Retired Seabees Reflect On A ‘Can Do’ Career Of Building It All With The US Navy
This video is very simple and very clear. These two old, retired Seabees will capture your heart. They both spent long careers in the United States Navy’s Mobile Construction Battalions (MCB) and they have lots of great memories serving with this unique U.S. Navy unit.
The oldest gentleman, Constructionman Master Chief, Richard Wade, as you will see, has always been one for a new adventure. His time in the Seabees goes back to the very beginning of that unit in WWII. Look at the veteran cover he is wearing. He is a WWII, Korea and a Vietnam veteran. And over the course of his long service he was apparently the best at whatever he did. You will see this in the things that he was called on to do and the responsibilities he was given over his long years of service. He has a great self-deprecating sense of humor too. You’ll love his story about how he got into the Navy at age 16 and then how he got into the Seabees. You’re gonna love this guy.
The second gentleman, Utilitiesman Master Chief, Alexander Synowiez, joined the Navy in 1958 and is a Vietnam combat veteran Seabee. Listen to his story as he tells us all of the places and things he did as a Seabee.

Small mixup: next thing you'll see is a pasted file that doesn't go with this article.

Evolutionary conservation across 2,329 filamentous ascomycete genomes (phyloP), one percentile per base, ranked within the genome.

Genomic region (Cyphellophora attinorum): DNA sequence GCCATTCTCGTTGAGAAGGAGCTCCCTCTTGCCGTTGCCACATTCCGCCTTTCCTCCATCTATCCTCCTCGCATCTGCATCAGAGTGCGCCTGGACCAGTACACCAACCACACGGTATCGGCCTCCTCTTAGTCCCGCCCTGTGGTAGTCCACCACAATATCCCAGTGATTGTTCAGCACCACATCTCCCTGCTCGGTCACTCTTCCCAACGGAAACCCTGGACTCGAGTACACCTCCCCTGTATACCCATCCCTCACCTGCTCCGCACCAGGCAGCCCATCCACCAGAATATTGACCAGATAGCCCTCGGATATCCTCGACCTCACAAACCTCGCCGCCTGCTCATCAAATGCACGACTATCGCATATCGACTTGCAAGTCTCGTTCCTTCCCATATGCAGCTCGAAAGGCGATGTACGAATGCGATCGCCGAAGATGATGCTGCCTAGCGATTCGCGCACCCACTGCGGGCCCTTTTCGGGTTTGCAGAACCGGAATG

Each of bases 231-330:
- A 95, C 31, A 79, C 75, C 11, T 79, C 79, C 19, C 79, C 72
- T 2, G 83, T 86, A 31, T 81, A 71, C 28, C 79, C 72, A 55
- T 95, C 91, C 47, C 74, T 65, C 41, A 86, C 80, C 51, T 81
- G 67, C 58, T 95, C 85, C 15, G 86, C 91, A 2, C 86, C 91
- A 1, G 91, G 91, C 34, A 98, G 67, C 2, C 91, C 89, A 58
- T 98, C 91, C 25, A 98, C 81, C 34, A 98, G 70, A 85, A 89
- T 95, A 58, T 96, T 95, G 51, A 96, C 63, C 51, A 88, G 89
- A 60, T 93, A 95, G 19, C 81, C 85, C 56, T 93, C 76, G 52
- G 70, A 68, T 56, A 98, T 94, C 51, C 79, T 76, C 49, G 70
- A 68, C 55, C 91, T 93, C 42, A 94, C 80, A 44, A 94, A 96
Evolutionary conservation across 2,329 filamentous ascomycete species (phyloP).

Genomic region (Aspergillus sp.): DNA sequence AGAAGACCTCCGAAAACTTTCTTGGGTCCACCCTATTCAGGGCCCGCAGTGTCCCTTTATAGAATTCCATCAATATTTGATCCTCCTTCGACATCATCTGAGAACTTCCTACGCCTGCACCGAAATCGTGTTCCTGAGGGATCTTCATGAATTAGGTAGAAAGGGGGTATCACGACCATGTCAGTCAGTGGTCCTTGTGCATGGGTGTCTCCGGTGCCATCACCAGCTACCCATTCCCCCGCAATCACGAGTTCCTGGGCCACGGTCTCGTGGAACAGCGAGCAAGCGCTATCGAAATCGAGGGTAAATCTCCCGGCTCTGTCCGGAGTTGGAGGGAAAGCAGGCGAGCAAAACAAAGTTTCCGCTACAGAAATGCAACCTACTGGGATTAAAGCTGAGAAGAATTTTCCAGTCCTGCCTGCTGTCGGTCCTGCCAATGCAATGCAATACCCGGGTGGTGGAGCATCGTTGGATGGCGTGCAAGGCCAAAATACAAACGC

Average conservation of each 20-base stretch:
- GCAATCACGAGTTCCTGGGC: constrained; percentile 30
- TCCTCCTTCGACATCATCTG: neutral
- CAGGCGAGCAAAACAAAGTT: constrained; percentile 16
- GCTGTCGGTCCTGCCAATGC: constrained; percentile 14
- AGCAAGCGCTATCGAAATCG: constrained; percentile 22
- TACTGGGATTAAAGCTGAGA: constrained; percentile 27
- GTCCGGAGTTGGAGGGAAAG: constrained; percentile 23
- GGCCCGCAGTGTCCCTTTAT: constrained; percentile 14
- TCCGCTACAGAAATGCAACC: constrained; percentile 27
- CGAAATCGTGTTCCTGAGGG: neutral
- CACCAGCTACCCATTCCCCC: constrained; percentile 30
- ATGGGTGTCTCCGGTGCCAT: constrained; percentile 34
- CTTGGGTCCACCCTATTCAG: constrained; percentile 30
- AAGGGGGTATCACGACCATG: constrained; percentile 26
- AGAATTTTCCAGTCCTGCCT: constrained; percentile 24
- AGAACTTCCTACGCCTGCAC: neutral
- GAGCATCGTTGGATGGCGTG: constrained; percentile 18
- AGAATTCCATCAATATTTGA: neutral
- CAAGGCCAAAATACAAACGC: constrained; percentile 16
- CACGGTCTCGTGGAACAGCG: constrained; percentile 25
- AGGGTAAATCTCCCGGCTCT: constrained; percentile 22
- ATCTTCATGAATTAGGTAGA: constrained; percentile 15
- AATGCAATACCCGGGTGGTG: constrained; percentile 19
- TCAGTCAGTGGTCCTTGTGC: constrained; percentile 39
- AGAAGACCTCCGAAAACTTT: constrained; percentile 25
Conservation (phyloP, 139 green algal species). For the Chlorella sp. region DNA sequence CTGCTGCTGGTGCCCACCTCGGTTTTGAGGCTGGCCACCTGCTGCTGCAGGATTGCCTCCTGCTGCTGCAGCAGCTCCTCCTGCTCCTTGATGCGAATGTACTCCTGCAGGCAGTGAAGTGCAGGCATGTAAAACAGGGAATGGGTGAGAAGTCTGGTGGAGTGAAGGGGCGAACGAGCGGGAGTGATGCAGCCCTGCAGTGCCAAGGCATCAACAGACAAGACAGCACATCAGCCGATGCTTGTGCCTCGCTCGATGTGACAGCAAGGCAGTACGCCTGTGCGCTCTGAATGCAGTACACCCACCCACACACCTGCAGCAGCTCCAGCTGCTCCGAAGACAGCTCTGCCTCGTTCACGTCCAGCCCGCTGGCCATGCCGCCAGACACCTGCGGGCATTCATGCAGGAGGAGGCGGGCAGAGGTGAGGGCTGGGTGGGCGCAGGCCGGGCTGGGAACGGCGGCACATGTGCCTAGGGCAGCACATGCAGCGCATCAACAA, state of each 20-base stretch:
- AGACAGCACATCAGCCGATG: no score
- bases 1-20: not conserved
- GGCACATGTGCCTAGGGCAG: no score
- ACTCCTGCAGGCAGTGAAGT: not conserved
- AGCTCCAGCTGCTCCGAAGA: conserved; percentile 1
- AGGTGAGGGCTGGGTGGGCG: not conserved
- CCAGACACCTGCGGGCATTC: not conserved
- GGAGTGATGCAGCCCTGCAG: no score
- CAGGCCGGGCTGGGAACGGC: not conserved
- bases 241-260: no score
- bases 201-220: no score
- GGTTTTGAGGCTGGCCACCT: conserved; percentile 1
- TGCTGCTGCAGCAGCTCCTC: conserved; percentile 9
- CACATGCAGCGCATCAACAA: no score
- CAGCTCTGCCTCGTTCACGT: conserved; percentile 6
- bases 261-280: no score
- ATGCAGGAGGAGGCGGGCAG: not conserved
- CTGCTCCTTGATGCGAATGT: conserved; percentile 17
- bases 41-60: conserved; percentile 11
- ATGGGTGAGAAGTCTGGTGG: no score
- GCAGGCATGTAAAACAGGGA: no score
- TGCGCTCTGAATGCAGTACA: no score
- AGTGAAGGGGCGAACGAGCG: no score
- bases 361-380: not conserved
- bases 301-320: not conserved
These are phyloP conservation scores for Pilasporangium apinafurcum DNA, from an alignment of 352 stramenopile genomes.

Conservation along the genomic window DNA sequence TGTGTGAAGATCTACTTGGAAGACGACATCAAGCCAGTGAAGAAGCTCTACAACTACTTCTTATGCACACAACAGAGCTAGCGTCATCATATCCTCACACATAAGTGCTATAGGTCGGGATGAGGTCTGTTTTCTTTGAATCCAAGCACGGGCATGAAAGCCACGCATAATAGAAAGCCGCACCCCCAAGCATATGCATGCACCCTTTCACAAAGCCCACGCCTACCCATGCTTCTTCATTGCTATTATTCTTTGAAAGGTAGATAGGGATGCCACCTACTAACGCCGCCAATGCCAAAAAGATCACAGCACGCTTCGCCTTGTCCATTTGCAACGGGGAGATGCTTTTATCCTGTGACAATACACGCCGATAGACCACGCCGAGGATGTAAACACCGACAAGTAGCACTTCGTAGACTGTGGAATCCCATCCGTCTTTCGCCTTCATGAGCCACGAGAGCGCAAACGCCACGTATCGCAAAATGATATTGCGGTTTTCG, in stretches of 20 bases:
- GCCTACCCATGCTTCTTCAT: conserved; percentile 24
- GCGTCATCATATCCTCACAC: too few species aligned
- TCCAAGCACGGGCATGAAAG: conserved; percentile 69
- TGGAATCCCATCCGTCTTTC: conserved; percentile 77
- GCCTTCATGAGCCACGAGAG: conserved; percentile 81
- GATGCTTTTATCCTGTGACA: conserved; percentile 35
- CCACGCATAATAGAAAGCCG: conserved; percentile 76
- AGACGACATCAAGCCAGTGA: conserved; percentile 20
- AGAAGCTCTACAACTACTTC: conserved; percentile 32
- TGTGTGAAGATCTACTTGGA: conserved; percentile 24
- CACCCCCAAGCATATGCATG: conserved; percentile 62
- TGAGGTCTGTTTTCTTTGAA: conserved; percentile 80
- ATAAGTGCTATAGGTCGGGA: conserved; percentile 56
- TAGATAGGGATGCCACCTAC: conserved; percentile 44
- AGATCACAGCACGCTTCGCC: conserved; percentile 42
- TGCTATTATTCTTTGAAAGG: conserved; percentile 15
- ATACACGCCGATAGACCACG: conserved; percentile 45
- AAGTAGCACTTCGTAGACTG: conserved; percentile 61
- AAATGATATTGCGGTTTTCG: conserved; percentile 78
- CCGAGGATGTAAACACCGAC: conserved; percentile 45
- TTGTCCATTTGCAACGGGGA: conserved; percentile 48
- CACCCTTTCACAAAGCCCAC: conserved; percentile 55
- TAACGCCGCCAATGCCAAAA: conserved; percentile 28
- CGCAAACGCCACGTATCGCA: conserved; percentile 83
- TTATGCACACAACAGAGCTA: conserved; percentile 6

These guys could build anything.
Listen to Master Chief Wade as he tells about the their experiences from building the landing piers for the Normandy Invasion and all the bridges they rebuilt as they advanced with the troops into France, and Germany. Pay attention to Master Chief Synowiez’ memories of building airfields and the roads in Vietnam.
One of the things that struck me as I watched and listened to these two old, hard core Seabees, is the incredible inventiveness of their mental and physical skills. They really are a pair of great examples of the Seabee motto, “Can Do.”
The Veterans Site expresses its great respect and admiration for these two retired Master Chief, Seabee warriors. They are just great examples of the quality of people who serve and have served in our Armed Forces. They are common men who have lived uncommon lives of service to the nation. They represent the best among us. They are the epitome of the “Can Do” spirit of the United States Navy’s Mobile Construction Battalions.
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